For those who have commented that the reason the book is awful is because I don't describe, or my language is so very direct and plain, I must point out that there are several stylistic traditions available to a writer. I, for one, have little patience with writers who show off and try to dazzle readers with their language. The style I choose to use has been called "The American Plain Style," in which the author tries to become as invisible as possible, bringing the reader to see things as if experiencing them along with the character, instead of having a writer constantly commenting and interrupting the flow of the story. Moreover, ever since my days as a playwright I have preferred the bare stage to a realistic set: I found that the less I put on the stage, the more the audience would imagine a much more compelling set than I could ever build. Likewise, in my fiction I describe only as much as is asbsolutely necessary in order to understand what is going on; the rest, the readers create in their own imagination, if they're willing to use it. I try never to describe anything that the point-of-view character would not notice, because such extraneous descriptions take you out of the story. However, when I find it necessary I do describe, and when it is useful (especially at moments of denouement or release) I use more evocative language; some of my story endings (though not Ender's Game) are written as blank verse, though of course I run the lines together so as not to distract the reader. I am also constantly aware of the sound and rhythm of the language, so that it flows and remains pronounceable, since at an unconscious level readers all "read aloud" even if their lips don't move - the written word is inexorably tied to the spoken.

July 13, 2009 at 3:24 PM  
Blogger rabbi neil fleischmann said...

Author of Ender's Game Comments On His Book

Part II

In short, there are many aspects to style, and while those who complain about the style of Ender's Game are entitled to their preferences, it's rather parochial to condemn a book because the author is following a stylistic tradition with which they are unfamiliar. Of course, they are hardly to be blamed for this, since so many literature teachers in American colleges and universities teach as if there were only one way to write well, and one kind of story worth telling.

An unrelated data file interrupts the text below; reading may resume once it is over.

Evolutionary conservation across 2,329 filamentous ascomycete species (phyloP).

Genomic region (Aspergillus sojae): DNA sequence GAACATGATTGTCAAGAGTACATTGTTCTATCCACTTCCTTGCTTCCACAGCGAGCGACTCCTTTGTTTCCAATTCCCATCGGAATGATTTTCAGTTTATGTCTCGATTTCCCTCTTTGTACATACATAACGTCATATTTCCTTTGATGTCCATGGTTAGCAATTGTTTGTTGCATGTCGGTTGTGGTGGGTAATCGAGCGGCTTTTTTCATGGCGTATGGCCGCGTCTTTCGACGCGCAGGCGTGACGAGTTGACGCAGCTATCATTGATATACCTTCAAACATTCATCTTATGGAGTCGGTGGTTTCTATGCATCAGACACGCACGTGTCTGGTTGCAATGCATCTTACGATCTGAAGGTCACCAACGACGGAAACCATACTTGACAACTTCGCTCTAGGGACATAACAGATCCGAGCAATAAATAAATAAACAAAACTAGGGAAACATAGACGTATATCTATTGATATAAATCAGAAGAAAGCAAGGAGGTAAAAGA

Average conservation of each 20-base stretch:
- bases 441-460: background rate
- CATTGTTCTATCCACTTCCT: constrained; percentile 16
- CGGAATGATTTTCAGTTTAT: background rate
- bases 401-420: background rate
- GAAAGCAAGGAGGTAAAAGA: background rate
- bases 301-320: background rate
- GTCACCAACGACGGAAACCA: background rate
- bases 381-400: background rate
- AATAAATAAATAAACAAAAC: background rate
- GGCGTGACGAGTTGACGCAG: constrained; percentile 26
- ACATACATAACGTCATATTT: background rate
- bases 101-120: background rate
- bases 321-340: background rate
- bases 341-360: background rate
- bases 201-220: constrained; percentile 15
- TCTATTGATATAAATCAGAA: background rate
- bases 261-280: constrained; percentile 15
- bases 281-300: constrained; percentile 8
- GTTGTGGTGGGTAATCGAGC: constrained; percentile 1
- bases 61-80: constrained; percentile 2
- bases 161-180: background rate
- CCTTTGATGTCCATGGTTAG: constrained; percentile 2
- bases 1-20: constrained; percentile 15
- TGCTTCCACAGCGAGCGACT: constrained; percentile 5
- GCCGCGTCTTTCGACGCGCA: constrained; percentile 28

Of course, those who approached Ender's Game skeptically or because they were "forced" to read it can hardly imagine their response is valid for those who read it as volunteers or with belief: No book, however good, can survive a hostile reading.

In the end, a storyteller tells the tale that he believes in and cares about, and the natural audience consists of those readers who are also willing to believe in and care about that tale. Naturally, I would like to engage as many readers as possible with each story I write; just as naturally, every story ever written pleases some and offends others. I do think, though, that it is possible to detest a book without attacking people who loved it, and I do wish that those who disliked Ender's Game would not personally disparage the readers for whom the story had some particular importance. Such judgments as "best I ever read" or "complete waste of time" are so utterly subjective that in my opinion, at least, one should only report one's own response, not condemn others for having a different one.

I thank those of you who have given your hearts to my story of Ender Wiggin; I also thank those who, while you did not like the book, wrote your negative views with dignity and with reasonable respect for others - including, I might add, the author, who, while he might have written a bad book, did not thereby commit a crime or unnatural act. (grin) If America can forgive Bill Clinton, surely there's room for a bit of forgiveness for the imperfections of a few bad writers now and then.

- Orson Scott Card

July 13, 2009 at 3:25 PM